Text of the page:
towns and was not abandoned until the
arrest of some of the guilty parties. These
thieves succeeded in giving ball to appear
at next terms of court in their respective
counties. Sheriff Locey, of Malheur
County, has worked untiringly In his ef
forts to bring this sort of work to a close
and doubtless will succeed. He has made
more successful trips to other coun
ties and states than any other sheriff
In the country and each time he bags his
It Is by no means an impossible thing to
contract for a car of horses, make all
the agreement as to price and time of
payment, the latter always being prior
to shipment, of course, but at the same
time neglecting to do it The "skinner,"
as he Is termed, buys his horses, agrees
upon a price, goes with the owners and
load- his cars, bills them out and boards
his train with never an act In the direc
tion Df payment and the unsuspecting
horse raiser from the Interior does not
arouse until after the car Is out of reach.
Several cases of this kind were, worked
aldng tho railroad Unas In ' Oregon and
Idaho during the past year. Of course
In" some instances It hvas not a success
and the horses had to bi paid for before
they were permitted to be moved from
some feed yard along the road, but in
other Instances the owners were de
frauded out of their entire shipment.
The horse has been the means of tho
most prolific stealing of divers ways and
manners during the past few years. He
was worth only about 510 per head.
A carload would be worth $250.
and when once the "skinner" or thief got
him loaded and was a night's ride the
start It was almost certain he would es
cape. The rancher who made the round
up and brought the outfit to the railroad
was usually not In a financial condition to
spend a large sum of money In the arrest
of the thief. The substantial rancher
who was able to follow It up was usually
too much of a business man to get caught
In the trap and consequently there was
always a good -field for such frauds. Not
so now. There Is a well organized watch
over the wholo country and the man who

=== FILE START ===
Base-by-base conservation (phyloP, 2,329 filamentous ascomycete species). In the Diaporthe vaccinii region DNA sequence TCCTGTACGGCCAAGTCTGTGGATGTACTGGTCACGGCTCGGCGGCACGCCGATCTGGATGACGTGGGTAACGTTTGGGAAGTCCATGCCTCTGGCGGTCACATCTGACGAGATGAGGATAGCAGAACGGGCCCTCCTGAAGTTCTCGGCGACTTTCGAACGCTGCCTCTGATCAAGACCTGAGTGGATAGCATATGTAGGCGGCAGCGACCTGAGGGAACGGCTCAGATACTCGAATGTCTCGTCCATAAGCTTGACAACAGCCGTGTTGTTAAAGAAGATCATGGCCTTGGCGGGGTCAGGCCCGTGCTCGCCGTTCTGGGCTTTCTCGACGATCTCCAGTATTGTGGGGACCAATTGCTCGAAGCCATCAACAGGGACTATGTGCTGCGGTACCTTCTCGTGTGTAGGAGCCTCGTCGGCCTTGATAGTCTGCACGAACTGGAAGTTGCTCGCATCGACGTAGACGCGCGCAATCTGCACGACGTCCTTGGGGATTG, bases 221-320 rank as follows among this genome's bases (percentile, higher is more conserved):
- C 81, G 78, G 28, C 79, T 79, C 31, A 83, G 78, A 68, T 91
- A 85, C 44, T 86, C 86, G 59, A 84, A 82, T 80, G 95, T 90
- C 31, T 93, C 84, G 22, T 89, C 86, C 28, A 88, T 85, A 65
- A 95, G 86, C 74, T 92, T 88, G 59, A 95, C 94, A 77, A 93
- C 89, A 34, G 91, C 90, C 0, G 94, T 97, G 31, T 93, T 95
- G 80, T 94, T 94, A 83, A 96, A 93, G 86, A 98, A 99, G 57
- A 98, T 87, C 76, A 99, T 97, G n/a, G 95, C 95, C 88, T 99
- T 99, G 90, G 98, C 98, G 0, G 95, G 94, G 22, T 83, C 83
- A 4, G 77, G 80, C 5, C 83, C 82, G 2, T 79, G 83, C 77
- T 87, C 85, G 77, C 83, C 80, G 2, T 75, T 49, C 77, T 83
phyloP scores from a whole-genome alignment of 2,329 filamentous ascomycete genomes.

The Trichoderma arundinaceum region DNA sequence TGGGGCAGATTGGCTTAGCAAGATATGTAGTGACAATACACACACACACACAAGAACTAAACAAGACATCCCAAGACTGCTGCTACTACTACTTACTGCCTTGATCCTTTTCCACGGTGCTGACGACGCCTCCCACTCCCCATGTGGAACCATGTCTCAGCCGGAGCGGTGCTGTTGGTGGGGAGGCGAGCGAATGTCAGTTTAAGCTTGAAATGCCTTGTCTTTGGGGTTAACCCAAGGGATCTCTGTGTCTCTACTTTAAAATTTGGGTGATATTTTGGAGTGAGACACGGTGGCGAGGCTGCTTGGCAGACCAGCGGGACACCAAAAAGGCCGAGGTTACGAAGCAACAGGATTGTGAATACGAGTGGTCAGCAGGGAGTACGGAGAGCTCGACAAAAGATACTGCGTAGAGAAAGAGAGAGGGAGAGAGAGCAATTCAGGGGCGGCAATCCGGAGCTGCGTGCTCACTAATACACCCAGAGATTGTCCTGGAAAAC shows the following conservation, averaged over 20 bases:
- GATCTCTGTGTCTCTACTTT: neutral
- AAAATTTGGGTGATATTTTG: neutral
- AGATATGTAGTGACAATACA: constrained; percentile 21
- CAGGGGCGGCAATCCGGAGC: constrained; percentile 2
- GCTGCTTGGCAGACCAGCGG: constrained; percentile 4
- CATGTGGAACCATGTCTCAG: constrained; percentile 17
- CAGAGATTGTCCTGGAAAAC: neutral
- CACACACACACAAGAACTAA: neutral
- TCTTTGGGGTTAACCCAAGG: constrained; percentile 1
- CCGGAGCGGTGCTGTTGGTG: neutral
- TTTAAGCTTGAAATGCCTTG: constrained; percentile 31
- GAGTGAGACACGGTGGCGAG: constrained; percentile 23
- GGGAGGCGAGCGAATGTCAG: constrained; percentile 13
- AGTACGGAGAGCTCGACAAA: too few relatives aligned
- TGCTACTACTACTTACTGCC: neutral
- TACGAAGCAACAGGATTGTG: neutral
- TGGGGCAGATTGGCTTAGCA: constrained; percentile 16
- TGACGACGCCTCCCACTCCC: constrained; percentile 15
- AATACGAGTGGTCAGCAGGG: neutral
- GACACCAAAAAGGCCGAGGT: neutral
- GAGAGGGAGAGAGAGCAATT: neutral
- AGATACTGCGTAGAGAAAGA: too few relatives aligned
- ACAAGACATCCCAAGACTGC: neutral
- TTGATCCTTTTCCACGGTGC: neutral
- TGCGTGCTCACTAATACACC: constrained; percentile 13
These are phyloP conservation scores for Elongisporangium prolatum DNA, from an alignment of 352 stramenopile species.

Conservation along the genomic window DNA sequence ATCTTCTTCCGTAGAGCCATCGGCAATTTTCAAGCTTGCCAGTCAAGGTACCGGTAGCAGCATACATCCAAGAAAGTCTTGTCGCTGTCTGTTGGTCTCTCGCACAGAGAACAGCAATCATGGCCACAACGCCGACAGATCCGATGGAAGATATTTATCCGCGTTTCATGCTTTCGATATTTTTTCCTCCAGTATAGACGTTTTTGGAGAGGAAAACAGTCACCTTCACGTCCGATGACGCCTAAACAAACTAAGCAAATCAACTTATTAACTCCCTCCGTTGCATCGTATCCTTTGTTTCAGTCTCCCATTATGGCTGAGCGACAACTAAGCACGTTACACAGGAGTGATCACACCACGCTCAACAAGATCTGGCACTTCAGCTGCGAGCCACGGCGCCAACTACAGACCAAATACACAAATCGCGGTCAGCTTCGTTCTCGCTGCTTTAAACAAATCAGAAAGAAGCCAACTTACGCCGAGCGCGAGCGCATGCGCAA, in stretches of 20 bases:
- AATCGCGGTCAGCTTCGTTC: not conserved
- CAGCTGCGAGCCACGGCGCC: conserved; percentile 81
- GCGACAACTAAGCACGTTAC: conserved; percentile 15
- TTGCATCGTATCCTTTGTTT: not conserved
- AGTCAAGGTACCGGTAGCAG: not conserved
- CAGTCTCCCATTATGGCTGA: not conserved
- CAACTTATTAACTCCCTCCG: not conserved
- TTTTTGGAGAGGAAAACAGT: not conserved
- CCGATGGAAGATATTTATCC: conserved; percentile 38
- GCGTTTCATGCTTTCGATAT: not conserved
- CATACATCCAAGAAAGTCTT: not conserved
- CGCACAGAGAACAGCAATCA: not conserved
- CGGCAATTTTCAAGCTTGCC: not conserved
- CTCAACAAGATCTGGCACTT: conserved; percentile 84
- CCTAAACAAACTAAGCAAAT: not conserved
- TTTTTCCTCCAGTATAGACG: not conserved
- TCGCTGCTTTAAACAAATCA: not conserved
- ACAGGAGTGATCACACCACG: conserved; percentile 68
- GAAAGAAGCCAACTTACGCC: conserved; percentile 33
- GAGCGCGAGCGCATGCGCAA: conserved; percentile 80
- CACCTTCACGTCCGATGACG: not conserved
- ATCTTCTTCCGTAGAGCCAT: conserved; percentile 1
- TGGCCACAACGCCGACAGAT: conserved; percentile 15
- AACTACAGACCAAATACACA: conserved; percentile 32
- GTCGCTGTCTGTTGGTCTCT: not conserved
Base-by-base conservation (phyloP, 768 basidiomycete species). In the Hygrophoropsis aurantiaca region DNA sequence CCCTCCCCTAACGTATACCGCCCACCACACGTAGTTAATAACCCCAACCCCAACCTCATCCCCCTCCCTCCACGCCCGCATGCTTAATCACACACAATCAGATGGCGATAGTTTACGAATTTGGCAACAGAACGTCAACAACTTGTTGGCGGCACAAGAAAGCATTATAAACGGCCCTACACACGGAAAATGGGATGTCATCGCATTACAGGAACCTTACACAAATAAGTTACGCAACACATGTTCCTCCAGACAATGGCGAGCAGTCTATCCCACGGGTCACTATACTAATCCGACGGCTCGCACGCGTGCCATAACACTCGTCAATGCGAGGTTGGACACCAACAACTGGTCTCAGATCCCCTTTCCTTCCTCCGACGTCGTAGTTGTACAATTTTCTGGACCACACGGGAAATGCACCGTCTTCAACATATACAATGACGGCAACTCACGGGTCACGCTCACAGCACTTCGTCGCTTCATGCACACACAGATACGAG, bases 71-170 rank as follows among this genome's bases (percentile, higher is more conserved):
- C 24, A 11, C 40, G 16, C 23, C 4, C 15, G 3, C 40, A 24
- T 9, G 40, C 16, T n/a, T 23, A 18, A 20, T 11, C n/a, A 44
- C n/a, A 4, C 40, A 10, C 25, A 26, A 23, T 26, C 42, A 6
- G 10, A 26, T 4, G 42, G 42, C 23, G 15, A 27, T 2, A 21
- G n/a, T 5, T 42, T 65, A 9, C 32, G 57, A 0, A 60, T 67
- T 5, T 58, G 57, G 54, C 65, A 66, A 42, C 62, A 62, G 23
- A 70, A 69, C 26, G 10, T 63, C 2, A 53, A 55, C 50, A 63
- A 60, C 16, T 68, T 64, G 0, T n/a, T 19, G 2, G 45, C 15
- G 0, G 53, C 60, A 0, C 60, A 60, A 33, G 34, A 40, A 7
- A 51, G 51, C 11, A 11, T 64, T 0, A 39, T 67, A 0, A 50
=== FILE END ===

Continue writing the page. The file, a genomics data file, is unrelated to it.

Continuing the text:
has a car of horses on a train and can
not give a satisfactory explanation of the
score of different brands he has in the
car will be asked to side track and give
others an opportunity to explain. The
watch has been set and doubtless will be
a great relief to those who have lost
heavily heretofore. This loss has not
been confined to any certain class of
raisers, but was a general tax upon all.
The past year's work being just a little
over-done, aroused the citizens to action.
Lawyers who made defences on known
bogus testimony will also be given a
wide berth. In fact there Is a genuine
good fight on all along the line, and cat
tle stealing will soon be a thing of the
past, and if not a thing of the past, it will
be so clearly a thing not be desired, that
convictions will be the rule Instead of
tho exception, and tho business will be
THE PANAMA CONTINGENCY
Failure of Neutralization Will 3Iean
Trro Isthmian Canals.
New York Evening- Post.
A Paris telegram to this Sun says that
France halls with the greatest satisfac
tion the probable ratification of the Hay
Pauncefote treaty for the isthmian canal,
and that her consent to the agreement
of neutrality would be readily and will
ingly given. A Washington dispatch to
the samo paper saya that other European
governments have officially extended their
congratulations to the Government ot the
United States on the conclusion of the
treaty, being moved thereto by the neu
trality feature of the agreement. This cor
dial response of the principal maritime
powera of the world was of course, one
of the things which Secretary Hay sought
for. It was his hope and desire to draw
those nations closer to us In the bonds
of amity and good-will. It is this feat
ure of the treaty which makes it a great
monument of civilization, and it is this
which has excited the ire of the jingo
politicians and newspapers, and set them
to shaking their fists and forming in
double-leaded editorials. There is one fact
which It would be well ror them to con
sider in connection with the congratula
tory messages from Europe, and that is,
what those powers would do In case the
treaty were not ratified. The jingoes
have never taken any other canal than
that 6f Nicaraugua Into account The
Panama canal has always been treated
by them as an enemy In disguise.
But suppose the Hay-Pauncefote" treaty
is rejected, will not France and the other
maritime powers be under the strongest
compulsion to take up the unfinished Pan
ama canal and complete it? Can they
afford to see a channel opened, which, unless-
neutralized by treaty, must give U3
an enormous commercial advantage over
them for all time to come? If, under our
sole control, we can fix discriminating
tolls against their ships and goods, W2